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Posted by on Mar 8, 2015 in Compute, Infrastructure | 1 comment

vSphere 6 Upgrade Install Error NSX

vSphere6_NSX_Error

 

<CONFLICTING_VIBS ERROR: Vibs on the host are conflicting with vibs in metadata.  Remove the conflicting vibs or use Image Builder to create a customer ISO providing newer versions of the conflicting vibs.  [‘VMware_bootbank_esx-dvfiler-switch-security_5.5.0-0-0.2107100’, ‘VMware_bootbank_esx-vsip_5.5.0-0-0.2107100’, ‘VMware_bootbank_esx-vxlan_5.5.0-0-0.2107100’]>

I spent the day upgrading all my hosts to vSphere 6.0 from vSphere 5.5.  It felt right, it felt like it was time.  However, I must admit – I was not successful at first.  Did you check out the way wordy above? Yikes!

What I could make out from the upgrade error is there was something about the vSphere 6 upgrade that wasn’t jiving with NSX 6.1.2.  It appeared if I could “un-prep” this host then I could be on my way.  Fortunately, it is way easy to remove the VIBs that NSX installs during a host prep.

Once your host is back online, SSH to it and issue the following commands in bold:
~ # esxcli software vib remove -n esx-vxlan

Removal Result
Message: The update completed successfully, but the system needs to be rebooted for the changes to be effective.
Reboot Required: true
VIBs Installed:
VIBs Removed: VMware_bootbank_esx-vxlan_5.5.0-0.0.2107100
VIBs Skipped:
~ #
~ # esxcli software vib remove -n esx-dvfilter-switch-security
Removal Result
Message: The update completed successfully, but the system needs to be rebooted for the changes to be effective.
Reboot Required: true
VIBs Installed:
VIBs Removed: VMware_bootbank_esx-dvfilter-switch-security_5.5.0-0.0.2107100
VIBs Skipped:
~ # esxcli software vib remove -n esx-vsip
Removal Result
Message: The update completed successfully, but the system needs to be rebooted for the changes to be effective.
Reboot Required: true
VIBs Installed:
VIBs Removed: VMware_bootbank_esx-vsip_5.5.0-0.0.2107100
VIBs Skipped:

That’s it! Go ahead and start that the upgrade again!

PS I’m sure VMware will have better method of upgrading to vSphere 6 where NSX is installed.  However, us early adopters sometimes don’t get to ride on easy street.

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Posted by on Oct 4, 2014 in Automation, Compute, Infrastructure | 0 comments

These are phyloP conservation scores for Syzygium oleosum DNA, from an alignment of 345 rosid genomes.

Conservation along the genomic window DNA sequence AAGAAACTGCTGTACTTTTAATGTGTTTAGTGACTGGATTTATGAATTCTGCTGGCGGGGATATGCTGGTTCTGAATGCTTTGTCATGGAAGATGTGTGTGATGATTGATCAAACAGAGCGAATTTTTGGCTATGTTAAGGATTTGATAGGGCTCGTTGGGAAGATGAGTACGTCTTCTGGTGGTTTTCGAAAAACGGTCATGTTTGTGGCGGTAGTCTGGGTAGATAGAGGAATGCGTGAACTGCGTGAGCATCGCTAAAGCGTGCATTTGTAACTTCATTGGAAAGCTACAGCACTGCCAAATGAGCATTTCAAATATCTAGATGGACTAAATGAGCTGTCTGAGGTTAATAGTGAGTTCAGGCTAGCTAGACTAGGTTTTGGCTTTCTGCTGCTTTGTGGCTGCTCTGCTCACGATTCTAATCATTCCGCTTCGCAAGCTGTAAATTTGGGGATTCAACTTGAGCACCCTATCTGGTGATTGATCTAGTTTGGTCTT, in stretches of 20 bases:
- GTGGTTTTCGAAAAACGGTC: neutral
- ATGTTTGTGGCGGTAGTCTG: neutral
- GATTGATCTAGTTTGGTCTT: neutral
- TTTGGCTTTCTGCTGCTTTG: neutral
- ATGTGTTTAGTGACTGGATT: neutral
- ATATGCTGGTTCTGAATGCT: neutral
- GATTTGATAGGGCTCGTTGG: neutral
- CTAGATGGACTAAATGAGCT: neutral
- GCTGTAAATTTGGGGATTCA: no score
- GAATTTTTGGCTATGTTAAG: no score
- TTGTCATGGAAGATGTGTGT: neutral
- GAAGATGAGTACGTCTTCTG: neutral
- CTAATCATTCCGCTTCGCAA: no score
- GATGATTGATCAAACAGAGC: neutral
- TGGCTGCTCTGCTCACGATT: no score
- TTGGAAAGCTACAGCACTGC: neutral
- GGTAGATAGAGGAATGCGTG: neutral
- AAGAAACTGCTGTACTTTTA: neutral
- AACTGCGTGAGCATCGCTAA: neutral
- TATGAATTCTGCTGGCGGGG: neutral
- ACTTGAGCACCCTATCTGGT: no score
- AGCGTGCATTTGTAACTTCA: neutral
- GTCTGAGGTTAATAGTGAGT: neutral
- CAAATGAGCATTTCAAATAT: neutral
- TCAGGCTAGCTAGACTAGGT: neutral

DPM – A vSphere Feature That Can Save Your Home Lab From Thermonuclear Meltdown

Screen shot 2011-08-03 at 1.09.18 PM

 

Florida summers are hot.  Especially when you work out of a small home office and have a ton of equipment running non-stop.  This year I finally had enough and was motivated to do something about it. My home lab consists of two Dell PowerEdge C6100 rack mount servers running two nodes each and a Synology DS1813+ NAS as well as all of your typical networking gear all tucked away in a tiny little closet.

I started playing around with a lesser used feature in vSphere called ‘Dynamic Power Management’ or DPM.  DPM works with DRS to monitor the workloads across hosts, consolidate them down to run on as few hosts as possible and then put the vacant hosts in standby mode thereby saving power.  When the workloads spike, DPM reverses the process, turns on hosts and DRS redistributes the loads amongst the hosts.  It truly is as simple as that.

DPM is a simple cluster setting.  Open up your vCenter web or C+ client, right click the cluster and select ‘edit settings’.  Highlight vSphere DRS and choose ‘Automatic’ from the Power Management drop down.

DPM

 

After turning this on and waiting around a few minutes…nothing happened.  So I set the DPM Threshold to the most aggressive setting in the C+ client to try to get it to react.

DPM Threshold

After waiting a few minutes with no vMotion activity or hosts beginning to go into standby mode, I started to research custom settings.  I found the following that I applied under the ‘Advanced Options’ button at the bottom of the DRS configuration screen.

Advanced Options DRS

And voila!  A few seconds after I hit okay, vMotion started consolidating VMs and eventually put three of four hosts in standby (I don’t run HA in my lab as none of my environment is mission-critical).  Now, depending on the workloads, I can usually get a 10:1 consolidation ratio which is about what I need to be running in my day-to-day activities to remain productive.  As soon as I launch more VMs, within a few seconds I see another host come out of standby mode and DRS load balances my environment as expected.

My office is A LOT cooler now and my power bill saw a noticeable drop thanks to DPM.

Meltdown averted!!!

images

 

 

Disclaimer

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